6. Steve Smith

Smith has shown glimpses that he may be ready to arrive on the international scene. Like Hughes, patience is required and after a hundred a few days ago in the tour match he must play. Hopefully he can get over his back injury in time and take his place.

 

7. Brad Haddin

Still not sold on his place in the team, but with Matthew Wade failing in the tour match there is no other option. Haddin’s keeping can be relied on majority of the time, batting though could be an issue. We can’t rely on his batting to get us by, if a he can contribute great, but we need most of the work to have been done before he walks to the middle.

 

8. Mitchell Starc

With Pattinson ruled out someone had to come in, Starc is in a way similar with pace and the ability to swing the ball when pitching it up. The added difference of bowling with the left arm I think gets him the thumbs up.

 

9. Ryan Harris

Our best bowler at Lords, doesn’t do a lot with the ball but yet he does just enough. Will play and in my opinion be the leader of the attack.

 

10. Jackson Bird

Petter Siddle has struggled since dominating day 1 of the first test, compounding his problem is the fact Ryan Harris has had success. Both Siddle and Harris are very similar and I believe only one of them can play. Bird deserves his chance after a great start to his Test career on home soil. His consistent line and length with the ability to be economical is something Australia needs. If given the chance I believe Bird may flourish on the big stage.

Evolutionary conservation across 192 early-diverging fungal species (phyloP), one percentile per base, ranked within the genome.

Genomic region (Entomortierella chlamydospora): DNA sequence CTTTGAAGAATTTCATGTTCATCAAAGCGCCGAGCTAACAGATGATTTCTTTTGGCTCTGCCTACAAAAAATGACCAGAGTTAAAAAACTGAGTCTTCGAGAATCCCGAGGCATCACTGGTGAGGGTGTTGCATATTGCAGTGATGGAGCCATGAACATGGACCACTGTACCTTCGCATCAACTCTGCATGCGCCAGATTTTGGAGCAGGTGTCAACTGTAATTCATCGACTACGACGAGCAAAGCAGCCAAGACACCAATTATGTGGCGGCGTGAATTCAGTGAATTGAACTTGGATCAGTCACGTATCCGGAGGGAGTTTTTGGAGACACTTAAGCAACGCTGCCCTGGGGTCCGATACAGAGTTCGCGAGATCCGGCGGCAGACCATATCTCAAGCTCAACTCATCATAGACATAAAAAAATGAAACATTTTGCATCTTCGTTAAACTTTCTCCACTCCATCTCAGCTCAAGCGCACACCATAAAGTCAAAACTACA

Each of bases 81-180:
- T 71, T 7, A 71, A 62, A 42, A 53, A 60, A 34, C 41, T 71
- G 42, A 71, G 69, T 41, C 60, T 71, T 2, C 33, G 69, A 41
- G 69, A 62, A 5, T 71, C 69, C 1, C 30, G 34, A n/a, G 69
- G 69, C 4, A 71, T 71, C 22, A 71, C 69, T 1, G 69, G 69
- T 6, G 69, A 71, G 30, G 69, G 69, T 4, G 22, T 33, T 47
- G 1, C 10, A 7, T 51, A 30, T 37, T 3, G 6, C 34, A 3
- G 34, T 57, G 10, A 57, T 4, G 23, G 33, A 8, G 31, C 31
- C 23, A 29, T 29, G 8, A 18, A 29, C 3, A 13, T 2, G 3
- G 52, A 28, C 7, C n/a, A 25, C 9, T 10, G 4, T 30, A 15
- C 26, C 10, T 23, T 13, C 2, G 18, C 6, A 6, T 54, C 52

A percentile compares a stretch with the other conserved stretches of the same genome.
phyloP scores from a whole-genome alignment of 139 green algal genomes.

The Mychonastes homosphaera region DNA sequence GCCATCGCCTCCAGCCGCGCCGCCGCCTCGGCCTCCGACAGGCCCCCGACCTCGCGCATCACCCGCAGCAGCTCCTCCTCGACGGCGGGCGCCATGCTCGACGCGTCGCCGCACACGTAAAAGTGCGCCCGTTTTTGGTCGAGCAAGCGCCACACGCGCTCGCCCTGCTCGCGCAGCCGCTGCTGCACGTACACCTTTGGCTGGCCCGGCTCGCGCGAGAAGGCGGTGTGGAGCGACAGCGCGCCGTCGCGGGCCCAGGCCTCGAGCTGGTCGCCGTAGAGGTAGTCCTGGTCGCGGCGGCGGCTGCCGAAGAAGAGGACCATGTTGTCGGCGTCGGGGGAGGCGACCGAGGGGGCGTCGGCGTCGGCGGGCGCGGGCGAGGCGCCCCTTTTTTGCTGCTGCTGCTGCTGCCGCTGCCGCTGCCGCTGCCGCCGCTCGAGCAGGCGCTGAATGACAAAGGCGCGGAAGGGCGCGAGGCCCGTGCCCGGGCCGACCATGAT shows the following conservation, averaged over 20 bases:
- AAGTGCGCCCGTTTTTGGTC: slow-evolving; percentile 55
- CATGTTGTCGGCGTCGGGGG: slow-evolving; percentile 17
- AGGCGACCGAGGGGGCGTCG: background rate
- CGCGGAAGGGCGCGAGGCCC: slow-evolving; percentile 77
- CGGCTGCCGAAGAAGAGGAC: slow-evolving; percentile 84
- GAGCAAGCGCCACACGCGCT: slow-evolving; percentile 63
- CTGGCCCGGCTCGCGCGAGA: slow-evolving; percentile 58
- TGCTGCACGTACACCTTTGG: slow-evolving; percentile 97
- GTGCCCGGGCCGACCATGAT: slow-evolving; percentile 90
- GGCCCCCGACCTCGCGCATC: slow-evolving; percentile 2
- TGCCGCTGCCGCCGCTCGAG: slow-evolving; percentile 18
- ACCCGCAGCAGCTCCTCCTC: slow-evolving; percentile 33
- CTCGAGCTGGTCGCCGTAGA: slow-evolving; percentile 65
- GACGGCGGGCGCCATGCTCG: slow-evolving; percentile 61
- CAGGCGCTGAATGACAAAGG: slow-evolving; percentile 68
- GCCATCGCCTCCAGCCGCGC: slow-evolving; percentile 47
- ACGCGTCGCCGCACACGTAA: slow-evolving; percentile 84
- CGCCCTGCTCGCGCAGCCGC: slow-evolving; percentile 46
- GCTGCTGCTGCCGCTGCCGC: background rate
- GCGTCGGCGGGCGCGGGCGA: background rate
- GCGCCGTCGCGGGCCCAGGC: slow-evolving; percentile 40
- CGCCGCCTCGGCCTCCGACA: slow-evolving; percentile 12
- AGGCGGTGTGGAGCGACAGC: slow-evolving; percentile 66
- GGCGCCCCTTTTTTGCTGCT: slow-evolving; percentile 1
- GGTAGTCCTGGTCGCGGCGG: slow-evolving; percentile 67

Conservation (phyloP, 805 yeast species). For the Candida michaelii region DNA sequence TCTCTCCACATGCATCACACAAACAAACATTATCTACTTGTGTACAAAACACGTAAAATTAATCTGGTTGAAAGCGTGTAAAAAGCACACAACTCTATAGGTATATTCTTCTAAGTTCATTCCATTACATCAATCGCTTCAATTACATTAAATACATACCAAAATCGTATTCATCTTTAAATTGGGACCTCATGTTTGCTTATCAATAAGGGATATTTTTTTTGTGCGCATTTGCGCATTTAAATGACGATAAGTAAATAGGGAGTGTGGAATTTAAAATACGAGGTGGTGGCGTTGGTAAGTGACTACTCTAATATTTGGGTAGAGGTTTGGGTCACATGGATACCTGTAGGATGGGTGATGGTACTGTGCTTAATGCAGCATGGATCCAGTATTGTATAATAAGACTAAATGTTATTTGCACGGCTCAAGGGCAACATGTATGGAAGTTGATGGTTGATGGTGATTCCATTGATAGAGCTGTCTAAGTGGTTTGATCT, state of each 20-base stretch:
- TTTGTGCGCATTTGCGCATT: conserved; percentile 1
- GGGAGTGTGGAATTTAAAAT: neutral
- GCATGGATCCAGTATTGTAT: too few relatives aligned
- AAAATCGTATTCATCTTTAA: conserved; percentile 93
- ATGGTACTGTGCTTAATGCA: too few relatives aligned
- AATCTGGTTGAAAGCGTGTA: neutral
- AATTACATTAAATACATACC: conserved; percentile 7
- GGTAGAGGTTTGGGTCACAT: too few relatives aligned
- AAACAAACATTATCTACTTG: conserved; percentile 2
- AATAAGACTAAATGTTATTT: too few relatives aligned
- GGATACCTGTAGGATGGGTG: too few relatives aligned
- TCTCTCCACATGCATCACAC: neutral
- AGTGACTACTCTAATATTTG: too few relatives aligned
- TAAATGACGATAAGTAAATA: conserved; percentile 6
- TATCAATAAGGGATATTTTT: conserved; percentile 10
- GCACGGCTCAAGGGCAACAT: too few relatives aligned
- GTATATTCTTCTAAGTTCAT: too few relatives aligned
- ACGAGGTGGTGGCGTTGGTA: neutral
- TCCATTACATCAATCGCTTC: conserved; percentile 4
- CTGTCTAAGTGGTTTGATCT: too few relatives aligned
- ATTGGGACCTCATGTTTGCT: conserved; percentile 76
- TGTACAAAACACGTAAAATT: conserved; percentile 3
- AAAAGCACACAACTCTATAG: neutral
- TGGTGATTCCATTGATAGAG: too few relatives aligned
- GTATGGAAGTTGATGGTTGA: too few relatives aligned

11. Nathan Lyon

Still not sure why Lyon didn’t play in the first 2 tests, when confident he can bowl superbly and take wickets in clusters. Our best spinner since Warne deserves his chance in an Ashes Series.

 

 

 

It’s going to take a lot for the Aussies to turn this series around but it can be done.

The bowlers on tour have shown they can get the job done. Now though it’s up to the batsman to stand up. All are capable, it’s just a question of can it all click at the same time?

The top order batsman must put a focus on batting for long periods of time. Thirties and forties are not acceptable! Bowlers can’t be relied to cover for the batman’s failures. The aim should be declare before number 8 has to walk out.

Michael Clarke said we can still win the series and I must say I agree with him, it begins tonight it’s time to return the urn.

 

 

The Ashes crisis

 

 

Have you got a view on my preferred side? Please comment below, or if you have an opinion about any aspect of the current side please don’t hesitate in having a say. Love to hear some other people’s thoughts.

 

 

Ouch,

Cobba.

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2 thoughts on “Aussies in Crisis: What needs to be done

  1. Those batting averages are shocking – only Michael Clarke has an average of over 35. Even Bangladesh have more than that (Tamim Iqbal and Shakib al Hasan).